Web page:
6 The "Court" refers to the trial court in the Sculls' divorce action.
The second appraisal report attached to the estate tax return is an appraisal, dated March 20, 1987, and prepared by Richard Bellamy (Bellamy), of 170 numbered items from decedent's art collection that were not listed on the 1985 appraisal report and that were not sold. In his 12-page report, Bellamy provides his qualifications and information about the Institute for Art and Urban Resources, Inc., of which he is a member of the board of directors. The remaining eight pages of the report merely list the artist and title of work, the medium of the work (i.e., acrylic on canvas), the date of production, the size of the work, and Bellamy's valuation of the work. There is no explanation as to the method of valuation or the factors that Bellamy considered in his valuation. Of the 170 numbered items, item number 138 was deleted and not identified or valued, and item number 170 is purported to be a "Box of 293 unframed dwgs. mixed media" by John Tweddle valued at $25 each.
Also attached to the estate tax return is a schedule of works of art sold at auction that were not listed on either of the appraisals above (the Schedule).
Notice of Deficiency
Prior to issuing the notice of deficiency, respondent obtained valuations of certain works of art in the collection from the Art Advisory Panel of the Commissioner of the Internal Revenue Service (the Art Panel) and from Robert Bodnar, an IRS Valuation Engineer (Bodnar).
In a report dated February 14, 1990, the Art Panel valued 39 of the works of art listed in the Sotheby's 1985 appraisal at $8,510,000. Sotheby's 1985 appraisal listed the value of those 39 items as $6,248,000. The Art Panel reviewed the 1985 appraisal and determined that the values of 17 items were acceptable, that 3 items had been overstated, and that the remaining 19 items had been understated. The Art Panel considered the aesthetic quality, historical importance, and the market value of the subject art in redetermining its value as of January 1, 1986. For each work of art, the Art Panel members considered the value claimed by petitioner, the presale estimate, and the sale price achieved at auction. The Art Panel's valuations were often between petitioner's values and the auction results. Bodnar valued the remaining works listed in the 1985 appraisal at $995,465. In the statutory notice of deficiency, respondent valued the works of art listed in the Sotheby's Appraisal at $9,305,465, rather than $6,799,375 as reported in the estate tax return. The notice of deficiency did not clearly distinguish between decedent's interest and Ethel Scull's interest in the art collection, and to some extent ignored her interest. Later, in the amendment to answer, respondent asserted that in the deficiency notice decedent's interest in the art collection had been determined to have a value of $6,298,422.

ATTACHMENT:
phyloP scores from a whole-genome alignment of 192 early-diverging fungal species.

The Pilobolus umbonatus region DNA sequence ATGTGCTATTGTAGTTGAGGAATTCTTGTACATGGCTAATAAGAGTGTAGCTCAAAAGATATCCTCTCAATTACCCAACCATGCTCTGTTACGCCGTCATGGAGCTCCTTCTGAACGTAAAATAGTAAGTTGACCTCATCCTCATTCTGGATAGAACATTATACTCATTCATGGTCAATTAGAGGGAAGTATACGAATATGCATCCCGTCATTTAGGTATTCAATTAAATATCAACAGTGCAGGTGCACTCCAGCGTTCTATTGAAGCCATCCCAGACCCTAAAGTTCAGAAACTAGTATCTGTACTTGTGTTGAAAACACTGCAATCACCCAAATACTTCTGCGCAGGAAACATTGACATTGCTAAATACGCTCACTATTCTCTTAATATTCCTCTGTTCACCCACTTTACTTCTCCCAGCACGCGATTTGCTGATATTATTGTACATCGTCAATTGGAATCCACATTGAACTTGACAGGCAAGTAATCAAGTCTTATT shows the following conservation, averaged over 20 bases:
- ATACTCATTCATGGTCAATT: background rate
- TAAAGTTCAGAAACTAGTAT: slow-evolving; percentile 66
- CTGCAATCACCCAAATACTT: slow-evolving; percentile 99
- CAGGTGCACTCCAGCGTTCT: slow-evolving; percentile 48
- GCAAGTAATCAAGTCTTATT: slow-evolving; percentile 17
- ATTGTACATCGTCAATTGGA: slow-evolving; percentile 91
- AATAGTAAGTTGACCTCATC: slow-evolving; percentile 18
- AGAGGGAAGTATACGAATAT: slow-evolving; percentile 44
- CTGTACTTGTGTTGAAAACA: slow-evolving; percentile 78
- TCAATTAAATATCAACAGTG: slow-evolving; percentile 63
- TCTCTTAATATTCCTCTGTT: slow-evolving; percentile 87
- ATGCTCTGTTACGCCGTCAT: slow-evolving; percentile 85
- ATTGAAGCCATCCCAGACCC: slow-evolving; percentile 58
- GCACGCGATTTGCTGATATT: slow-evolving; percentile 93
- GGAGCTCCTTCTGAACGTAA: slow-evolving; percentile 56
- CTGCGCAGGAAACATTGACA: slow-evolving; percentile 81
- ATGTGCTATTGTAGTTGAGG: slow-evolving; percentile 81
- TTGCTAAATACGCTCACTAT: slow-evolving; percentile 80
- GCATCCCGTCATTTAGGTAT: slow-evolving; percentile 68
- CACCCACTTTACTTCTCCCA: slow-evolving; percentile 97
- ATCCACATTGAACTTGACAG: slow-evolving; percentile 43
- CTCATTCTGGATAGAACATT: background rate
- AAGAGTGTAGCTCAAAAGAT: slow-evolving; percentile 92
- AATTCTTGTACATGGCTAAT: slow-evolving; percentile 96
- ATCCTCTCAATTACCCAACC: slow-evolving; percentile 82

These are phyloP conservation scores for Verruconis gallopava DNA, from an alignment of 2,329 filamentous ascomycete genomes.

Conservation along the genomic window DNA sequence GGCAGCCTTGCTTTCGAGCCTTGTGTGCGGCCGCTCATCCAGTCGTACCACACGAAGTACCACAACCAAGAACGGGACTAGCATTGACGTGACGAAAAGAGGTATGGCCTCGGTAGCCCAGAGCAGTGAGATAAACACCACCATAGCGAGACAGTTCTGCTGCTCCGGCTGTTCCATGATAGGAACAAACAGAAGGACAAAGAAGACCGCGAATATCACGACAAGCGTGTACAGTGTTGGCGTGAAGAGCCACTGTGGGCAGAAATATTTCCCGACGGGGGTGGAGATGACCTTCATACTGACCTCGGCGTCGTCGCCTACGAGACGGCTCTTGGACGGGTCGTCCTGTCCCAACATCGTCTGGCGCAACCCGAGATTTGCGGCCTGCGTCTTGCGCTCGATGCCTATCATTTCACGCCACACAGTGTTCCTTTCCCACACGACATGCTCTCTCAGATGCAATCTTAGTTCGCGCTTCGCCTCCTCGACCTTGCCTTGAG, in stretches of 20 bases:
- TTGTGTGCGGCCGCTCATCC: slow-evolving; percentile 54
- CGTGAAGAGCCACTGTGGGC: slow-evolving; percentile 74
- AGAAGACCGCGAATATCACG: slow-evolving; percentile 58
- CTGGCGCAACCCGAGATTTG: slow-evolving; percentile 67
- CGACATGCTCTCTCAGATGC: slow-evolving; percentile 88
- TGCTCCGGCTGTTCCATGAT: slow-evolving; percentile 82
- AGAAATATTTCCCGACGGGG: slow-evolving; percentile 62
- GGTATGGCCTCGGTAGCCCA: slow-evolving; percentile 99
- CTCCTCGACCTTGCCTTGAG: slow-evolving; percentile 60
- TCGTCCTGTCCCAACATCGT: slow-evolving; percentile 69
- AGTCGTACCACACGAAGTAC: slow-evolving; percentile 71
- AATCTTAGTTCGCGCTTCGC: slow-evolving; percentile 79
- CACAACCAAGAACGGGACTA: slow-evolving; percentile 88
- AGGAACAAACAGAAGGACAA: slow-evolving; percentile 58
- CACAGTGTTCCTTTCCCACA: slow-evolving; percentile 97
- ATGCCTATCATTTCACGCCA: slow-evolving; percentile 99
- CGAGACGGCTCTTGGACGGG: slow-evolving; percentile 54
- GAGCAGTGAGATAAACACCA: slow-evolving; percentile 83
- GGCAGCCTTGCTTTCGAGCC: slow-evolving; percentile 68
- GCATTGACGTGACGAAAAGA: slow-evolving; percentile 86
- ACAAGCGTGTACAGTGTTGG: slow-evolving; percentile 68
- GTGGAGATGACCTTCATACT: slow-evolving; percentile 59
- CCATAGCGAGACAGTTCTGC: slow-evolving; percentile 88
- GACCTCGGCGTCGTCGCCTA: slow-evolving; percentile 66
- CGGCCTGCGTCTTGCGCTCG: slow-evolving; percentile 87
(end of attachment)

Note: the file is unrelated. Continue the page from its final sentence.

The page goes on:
In the amended answer, based upon expert reports prepared for trial, respondent asserted that decedent's interest in the art collection had a total fair market value of $8,179,991 on January 1, 1986.
Valuation of Decedent's Interest in the Art Collection
Property includable in a decedent's gross estate is generally included at its fair market value on the date of decedent's death. 7 Sec. 2031(a); sec. 20.2031-1(b), Estate Tax Regs. Fair market value has long been defined as "the price at which the property would change hands between a willing buyer and a willing seller, neither being under any compulsion to buy or to sell and both having reasonable knowledge of relevant facts." Sec. 20.2031-1(b), Estate Tax Regs.; United States v. Cartwright [73-1 USTC ╤ 12,926], 411 U.S. 546, 551 (1973).
7 Petitioner did not choose to value the property in question on an alternate valuation date. See sec. 2032(a).
Furthermore, section 2031 and the regulations promulgated thereunder provide that fair market value is to be determined by the price at which the property would change hands in the market "in which such item is most commonly sold to the public". Sec. 20.2031-1(b), Estate Tax Regs. If the item is generally obtained by the public in the retail market, the fair market value of that item is the price at which it would be sold at retail. Id.
Since valuation is a question of fact, the trier of fact has a duty to weigh all relevant evidence of value and to draw appropriate inferences. Hamm v. Commissioner [64-1 USTC ╤ 12,206], 325 F.2d 934, 938 (8th Cir. 1963), affg. [Dec. 25,193(M)] T.C. Memo. 1961-347. Both parties in this case have relied upon experts to derive a valuation of the Scull art collection. However, due to fundamental differences in the approaches taken by the parties and their experts, particularly with respect to the use of pre-auction appraisals as opposed to actual auction sales results, the valuations determined by the litigants are quite far apart. The estate claims a value of just over $4.4 million for works of art that sold for $8 million just 10 1/2 months after the date of decedent's death.
The estate bears the burden of proof in showing that the value determined by respondent in the statutory notice of deficiency is incorrect. Rule 142(a); Welch v. Helvering [3 USTC ╤ 1164], 290 U.S. 111 (1933). Respondent bears the burden of proof with respect to the increased valuation and increased deficiency asserted in the amended answer. Rule 142(a).